Medical Marijuana and Cannabis News
Only a few months ago, Dakota County Attorney James Backstrom called a press conference to announce that "marijuana is not a medicine." It may come as a surprise, then, that the Minnesota Law Enforcement Coalition recently outlined for lawmakers the perimeters in which they could work with a medical marijuana bill. Backstrom was unavailable for comment, but Pipestone County Sheriff Dan Delaney, another member of the Minnesota Law Enforcement Coalition, took our call.
"I'm not a doctor," Delaney explains, but if the medical community believes this could benefit patients, "Who am I to say that is wrong?"
Minneapolis City Pages has more.
Think the New Jersey Department of Health has your back if you're an MMJ patient? You're wrong.
Only 78 percent of New Jersey's 1,670 medical marijuana patients have made a marijuana purchase from one of only three medical marijuana dispensaries around the state, things are going just fine according to the state Health Department. Not only that, but the department has no plans to expand the list of qualifying conditions until at least next year. Sorry those of you with severe, chronic pain or post-traumatic stress disorder - you'll have to go on being a criminal if you choose to use cannabis.
California has allowed for the compassionate use of marijuana since 1996. And while the state has become known for it's medical pot tolerance, the industry has gone unchecked since it's inception. Despite some cities and municipalities banning marijuana collectives, the system seems to work well for everyone involved.
Except, of course, the government. But a California lawmaker wants to change that, and has introduced a bill that would establish state oversight on the industry while butting into the business of doctors and their patients.
After decades of the war on drugs, countless efforts to decriminalize dope, and tens of thousands of drug arrests, Florida has finally reached a turning point. The marijuana movement has reached critical mass.
In January, the state supreme court ruled that voters can decide whether or not to legalize medical marijuana in November. Some Floridians may not even have to wait that long. Yesterday, one of the legislature's most conservative committees voted overwhelmingly to approve a bill allowing certain strains of marijuana for epilepsy patients. The Miami New Times has the rest.
Maria Botker throws her arms forward and droops her head, mimicking, in slow-motion, the way in which her seven-year-old daughter wilts daily. She calls the worst of these "drop seizures." The Botkers live a fragmented life between Minnesota and Colorado so they can get access to Charlotte's Web -- a strain of marijuana that, when ingested as an oil, has been shown to control epilepsy and help children like theirs regain cognitive functions.
"This is not the way we want to live," Botker says.
A Georgia bill that would (sort of) legalize medical cannabis for children only has gained overwhelming approval from the state House yesterday and now heads to the state Senate for approval.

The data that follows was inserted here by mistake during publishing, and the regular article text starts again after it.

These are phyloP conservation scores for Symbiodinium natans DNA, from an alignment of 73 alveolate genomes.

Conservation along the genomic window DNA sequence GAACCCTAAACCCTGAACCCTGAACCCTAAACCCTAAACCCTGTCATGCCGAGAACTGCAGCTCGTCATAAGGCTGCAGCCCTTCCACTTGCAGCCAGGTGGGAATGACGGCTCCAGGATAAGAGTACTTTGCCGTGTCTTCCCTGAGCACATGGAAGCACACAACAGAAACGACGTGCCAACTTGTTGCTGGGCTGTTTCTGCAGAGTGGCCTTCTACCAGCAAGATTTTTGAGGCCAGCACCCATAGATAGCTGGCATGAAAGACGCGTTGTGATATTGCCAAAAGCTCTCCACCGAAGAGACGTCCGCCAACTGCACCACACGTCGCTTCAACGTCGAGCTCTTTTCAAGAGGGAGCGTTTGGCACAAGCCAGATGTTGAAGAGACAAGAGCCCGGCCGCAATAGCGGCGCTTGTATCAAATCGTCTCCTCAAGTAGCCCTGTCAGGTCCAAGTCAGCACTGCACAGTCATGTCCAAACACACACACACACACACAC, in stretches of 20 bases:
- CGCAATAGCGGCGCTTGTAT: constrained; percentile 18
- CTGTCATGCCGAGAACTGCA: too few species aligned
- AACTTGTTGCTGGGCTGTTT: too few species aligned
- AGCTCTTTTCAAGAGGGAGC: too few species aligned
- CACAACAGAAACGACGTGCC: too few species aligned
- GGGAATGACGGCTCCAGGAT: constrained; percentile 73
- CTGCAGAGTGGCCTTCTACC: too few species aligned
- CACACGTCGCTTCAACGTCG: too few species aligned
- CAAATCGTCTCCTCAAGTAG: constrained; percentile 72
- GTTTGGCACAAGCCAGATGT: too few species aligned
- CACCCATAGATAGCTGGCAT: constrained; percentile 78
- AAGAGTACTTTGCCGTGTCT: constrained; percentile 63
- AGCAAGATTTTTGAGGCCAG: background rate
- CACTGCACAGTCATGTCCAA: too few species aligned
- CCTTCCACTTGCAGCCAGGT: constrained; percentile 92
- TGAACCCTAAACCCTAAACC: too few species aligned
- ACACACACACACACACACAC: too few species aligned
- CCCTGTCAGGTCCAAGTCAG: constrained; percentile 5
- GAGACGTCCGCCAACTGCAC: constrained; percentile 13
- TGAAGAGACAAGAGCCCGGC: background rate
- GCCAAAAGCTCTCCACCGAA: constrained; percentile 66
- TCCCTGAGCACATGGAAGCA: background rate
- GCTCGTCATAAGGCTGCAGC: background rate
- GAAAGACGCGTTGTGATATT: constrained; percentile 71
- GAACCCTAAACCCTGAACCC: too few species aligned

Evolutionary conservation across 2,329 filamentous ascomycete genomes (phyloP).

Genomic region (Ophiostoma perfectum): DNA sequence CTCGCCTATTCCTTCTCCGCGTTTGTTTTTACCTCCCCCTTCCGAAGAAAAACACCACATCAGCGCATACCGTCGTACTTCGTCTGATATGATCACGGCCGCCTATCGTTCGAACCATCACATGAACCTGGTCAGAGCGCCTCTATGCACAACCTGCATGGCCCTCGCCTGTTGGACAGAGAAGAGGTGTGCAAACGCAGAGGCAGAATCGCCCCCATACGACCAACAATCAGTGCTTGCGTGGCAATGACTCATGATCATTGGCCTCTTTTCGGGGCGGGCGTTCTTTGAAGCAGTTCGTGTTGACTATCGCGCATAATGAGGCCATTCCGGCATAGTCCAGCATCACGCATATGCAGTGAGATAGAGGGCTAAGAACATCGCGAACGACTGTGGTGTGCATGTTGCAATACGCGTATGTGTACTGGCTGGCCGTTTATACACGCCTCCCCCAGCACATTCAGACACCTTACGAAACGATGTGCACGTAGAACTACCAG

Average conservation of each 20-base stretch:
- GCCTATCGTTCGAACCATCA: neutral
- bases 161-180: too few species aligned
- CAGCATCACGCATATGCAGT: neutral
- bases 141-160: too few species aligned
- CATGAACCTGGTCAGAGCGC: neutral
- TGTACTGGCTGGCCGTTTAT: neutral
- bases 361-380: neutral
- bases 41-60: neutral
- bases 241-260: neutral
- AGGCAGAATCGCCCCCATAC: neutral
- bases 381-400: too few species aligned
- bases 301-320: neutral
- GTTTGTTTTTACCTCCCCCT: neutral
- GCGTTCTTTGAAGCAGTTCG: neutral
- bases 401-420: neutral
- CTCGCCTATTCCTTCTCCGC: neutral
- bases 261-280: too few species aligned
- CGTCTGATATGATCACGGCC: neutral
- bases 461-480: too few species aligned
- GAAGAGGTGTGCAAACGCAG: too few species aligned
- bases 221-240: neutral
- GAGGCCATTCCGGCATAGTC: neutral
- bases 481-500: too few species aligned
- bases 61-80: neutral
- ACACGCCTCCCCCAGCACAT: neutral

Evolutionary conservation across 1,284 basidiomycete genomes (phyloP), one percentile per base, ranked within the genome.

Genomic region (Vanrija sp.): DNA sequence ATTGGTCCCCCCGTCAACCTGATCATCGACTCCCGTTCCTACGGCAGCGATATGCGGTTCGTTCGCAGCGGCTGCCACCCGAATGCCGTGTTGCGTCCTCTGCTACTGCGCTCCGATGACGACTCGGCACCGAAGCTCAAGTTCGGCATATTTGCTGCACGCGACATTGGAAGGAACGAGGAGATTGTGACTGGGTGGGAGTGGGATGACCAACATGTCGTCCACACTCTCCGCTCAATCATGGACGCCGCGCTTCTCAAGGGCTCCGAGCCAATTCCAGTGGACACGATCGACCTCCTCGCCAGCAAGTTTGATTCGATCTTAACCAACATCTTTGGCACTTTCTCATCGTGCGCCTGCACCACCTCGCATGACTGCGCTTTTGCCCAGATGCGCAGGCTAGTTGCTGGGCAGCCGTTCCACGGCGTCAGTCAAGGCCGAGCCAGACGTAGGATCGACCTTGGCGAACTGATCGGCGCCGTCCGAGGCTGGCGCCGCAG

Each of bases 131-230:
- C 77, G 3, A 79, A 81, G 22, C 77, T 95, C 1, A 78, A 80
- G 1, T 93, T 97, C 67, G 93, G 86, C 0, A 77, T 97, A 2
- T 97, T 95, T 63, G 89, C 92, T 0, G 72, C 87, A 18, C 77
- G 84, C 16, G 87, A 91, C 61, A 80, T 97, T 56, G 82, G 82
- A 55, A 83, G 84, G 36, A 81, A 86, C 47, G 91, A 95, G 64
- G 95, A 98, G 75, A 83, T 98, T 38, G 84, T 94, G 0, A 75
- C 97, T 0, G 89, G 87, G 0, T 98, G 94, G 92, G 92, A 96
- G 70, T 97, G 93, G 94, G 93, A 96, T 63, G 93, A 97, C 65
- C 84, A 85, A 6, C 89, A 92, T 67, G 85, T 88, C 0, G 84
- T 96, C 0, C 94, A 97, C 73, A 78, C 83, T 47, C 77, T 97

CBD-rich hash oil.
House Bill 1107, also called the "Therapeutic Cannabidiol Research Act of 2014", would allow for clinical trials on CBD for children suffering from severe forms of epilepsy. The bill does not legalize CBD for adults, nor does it come anywhere close to legalizing medical cannabis as a whole.
Rarely does a week go by without a new headline, from a respected publication, coming out highlighting another of the amazing benefits of responsible cannabis use. While critics of medical marijuana ignorantly, and incessantly, argue that a majority of medicinal weed smokers have no real physical ailment, every day more and more people across the country are stepping out of the cannabis closet to treat their illnesses.
JoelK75/Flickr A handful of herbal healing
The headlines regarding cannabis and health benefits have become so commonplace, that we as advocates need to constantly remind ourselves that while it is a miraculous plant, marijuana is not a "miracle drug". Still, it comes as a bit of a shock when otherwise respected scientists and researchers rush so quickly to condemn pot as a useless form of pseudo-medicine, as a recent article in the journal of Arthritis Care and Research unfortunately did.
A bill that could legalize medical use of marijuana in Minnesota undergoes its first test this morning. It's scheduled for conversation at the House Health and Human Services Committee, and both sides of the debate have begun preparing their people.
At the moment, the list of speakers remains hush-hush as committee administrators want to avoid the possibility that either side will try to stack the room. It'll be made public about two hours before the meeting. Minneapolis City Pages has the complete story.
Thanks to a lot of hard workers hawking petitions in parking lots, not to mention the shifting pop cultural sands, it looks like Florida has a fighting chance for legalizing medical marijuana. Come November, we'll find out. But as with any political movement, despite best intentions and hopes, it's money that's really powering the show. And the funding trail behind the legalization effort leads right back to South Florida.
Yet another compassion club in the Phoenix area has been raided by police. This time, it was a place called Delta 9, located in a strip mall at Broadway Road and Hardy Drive in Tempe.
For those who don't know, the compassion club model has been a method used to provide medical-marijuana users with their medicine. They were more common before dispensaries were allowed to open, the concept being is that a donation -- as opposed to a direct purchase -- to the club gets a patient the pot. Phoenix New Times has the full story.